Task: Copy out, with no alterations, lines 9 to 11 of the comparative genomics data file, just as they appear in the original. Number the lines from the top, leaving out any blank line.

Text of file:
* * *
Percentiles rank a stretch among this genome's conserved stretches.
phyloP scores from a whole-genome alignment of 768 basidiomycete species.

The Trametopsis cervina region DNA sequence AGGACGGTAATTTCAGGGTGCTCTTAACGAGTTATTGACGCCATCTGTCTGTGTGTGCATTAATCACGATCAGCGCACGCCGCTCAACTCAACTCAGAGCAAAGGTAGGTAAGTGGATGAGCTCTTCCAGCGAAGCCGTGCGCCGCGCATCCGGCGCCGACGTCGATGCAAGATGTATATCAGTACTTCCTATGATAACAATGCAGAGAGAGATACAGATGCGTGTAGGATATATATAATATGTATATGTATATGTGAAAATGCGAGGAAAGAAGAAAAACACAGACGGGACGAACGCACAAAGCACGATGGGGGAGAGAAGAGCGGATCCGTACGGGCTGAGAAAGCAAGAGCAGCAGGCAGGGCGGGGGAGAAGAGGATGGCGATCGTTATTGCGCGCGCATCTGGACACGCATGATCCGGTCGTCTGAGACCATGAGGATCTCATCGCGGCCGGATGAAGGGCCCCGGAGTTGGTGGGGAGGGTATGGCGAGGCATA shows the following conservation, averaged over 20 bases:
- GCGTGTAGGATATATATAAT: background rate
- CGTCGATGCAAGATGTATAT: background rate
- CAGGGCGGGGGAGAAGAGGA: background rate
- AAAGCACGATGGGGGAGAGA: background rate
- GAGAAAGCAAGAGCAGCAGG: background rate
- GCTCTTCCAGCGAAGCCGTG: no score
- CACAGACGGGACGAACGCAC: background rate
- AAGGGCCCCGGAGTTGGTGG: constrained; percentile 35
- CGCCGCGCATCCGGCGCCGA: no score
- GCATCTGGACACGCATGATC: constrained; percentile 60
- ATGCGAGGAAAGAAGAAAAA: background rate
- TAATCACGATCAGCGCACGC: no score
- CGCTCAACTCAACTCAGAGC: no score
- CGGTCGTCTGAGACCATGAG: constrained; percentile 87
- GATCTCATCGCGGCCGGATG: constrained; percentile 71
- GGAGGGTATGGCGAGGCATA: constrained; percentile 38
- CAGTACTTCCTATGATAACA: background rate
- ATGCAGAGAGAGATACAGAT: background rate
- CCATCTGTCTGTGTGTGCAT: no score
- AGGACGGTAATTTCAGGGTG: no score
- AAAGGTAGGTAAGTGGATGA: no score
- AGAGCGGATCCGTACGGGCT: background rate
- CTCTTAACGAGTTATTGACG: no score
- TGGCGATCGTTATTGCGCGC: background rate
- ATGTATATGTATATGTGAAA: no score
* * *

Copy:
- GCTCTTCCAGCGAAGCCGTG: no score
- CACAGACGGGACGAACGCAC: background rate
- AAGGGCCCCGGAGTTGGTGG: constrained; percentile 35